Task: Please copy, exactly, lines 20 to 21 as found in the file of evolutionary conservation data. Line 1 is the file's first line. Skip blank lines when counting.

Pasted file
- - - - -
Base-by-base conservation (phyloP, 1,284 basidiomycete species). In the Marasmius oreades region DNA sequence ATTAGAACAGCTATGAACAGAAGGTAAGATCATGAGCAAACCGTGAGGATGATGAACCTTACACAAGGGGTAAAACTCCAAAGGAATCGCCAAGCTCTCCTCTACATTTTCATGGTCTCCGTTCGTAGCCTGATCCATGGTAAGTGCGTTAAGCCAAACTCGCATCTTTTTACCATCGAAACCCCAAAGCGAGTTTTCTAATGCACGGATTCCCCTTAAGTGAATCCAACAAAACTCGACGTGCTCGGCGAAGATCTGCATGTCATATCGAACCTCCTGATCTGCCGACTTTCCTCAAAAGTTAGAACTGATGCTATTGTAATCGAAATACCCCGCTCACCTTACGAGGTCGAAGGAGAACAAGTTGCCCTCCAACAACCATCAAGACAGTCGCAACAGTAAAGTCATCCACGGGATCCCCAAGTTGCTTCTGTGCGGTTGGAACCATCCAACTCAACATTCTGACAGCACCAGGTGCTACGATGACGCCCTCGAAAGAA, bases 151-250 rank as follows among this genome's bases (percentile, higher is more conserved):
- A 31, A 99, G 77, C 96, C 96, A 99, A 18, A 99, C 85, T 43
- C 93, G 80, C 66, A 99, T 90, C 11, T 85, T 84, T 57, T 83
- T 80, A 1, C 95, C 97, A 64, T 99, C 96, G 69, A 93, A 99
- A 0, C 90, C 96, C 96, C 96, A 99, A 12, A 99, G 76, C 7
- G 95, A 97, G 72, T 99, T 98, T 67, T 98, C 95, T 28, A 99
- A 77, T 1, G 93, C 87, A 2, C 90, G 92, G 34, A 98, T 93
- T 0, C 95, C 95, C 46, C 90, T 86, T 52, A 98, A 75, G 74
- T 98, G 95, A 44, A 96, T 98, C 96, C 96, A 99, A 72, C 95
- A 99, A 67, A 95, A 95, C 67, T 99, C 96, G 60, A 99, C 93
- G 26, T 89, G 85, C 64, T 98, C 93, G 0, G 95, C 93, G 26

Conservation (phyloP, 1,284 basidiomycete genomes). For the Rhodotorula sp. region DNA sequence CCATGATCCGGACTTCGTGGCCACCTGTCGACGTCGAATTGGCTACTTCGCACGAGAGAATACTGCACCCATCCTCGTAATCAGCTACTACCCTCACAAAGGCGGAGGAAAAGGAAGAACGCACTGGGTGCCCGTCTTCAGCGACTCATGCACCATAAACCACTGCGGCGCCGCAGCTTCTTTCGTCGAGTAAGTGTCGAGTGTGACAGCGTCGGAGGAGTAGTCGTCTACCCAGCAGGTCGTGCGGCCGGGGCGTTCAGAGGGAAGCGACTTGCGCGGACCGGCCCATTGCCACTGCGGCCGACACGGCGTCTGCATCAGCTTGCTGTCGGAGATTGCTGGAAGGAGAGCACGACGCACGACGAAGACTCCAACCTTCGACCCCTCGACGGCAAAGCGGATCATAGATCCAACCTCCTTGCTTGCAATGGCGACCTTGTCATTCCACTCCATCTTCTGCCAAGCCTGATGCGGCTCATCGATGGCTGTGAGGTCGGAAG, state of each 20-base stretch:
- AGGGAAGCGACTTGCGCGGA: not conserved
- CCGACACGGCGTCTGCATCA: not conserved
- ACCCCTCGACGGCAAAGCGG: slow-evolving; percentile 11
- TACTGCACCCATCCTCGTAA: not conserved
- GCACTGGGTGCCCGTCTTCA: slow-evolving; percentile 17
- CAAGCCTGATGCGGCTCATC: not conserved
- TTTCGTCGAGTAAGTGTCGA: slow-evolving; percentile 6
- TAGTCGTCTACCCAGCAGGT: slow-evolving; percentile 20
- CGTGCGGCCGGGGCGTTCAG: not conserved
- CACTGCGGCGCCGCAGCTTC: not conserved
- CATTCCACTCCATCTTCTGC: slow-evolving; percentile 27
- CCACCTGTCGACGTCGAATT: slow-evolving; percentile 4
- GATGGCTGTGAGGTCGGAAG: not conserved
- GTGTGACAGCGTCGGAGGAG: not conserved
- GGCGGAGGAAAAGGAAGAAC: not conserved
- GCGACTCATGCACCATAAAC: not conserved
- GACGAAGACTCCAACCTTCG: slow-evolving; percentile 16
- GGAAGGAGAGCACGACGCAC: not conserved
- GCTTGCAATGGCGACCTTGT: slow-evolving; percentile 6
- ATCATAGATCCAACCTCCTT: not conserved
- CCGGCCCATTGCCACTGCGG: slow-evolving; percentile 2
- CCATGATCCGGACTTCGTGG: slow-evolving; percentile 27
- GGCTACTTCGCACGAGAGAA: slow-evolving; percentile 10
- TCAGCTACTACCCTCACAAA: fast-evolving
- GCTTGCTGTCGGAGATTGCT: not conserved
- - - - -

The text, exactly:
- TAGTCGTCTACCCAGCAGGT: slow-evolving; percentile 20
- CGTGCGGCCGGGGCGTTCAG: not conserved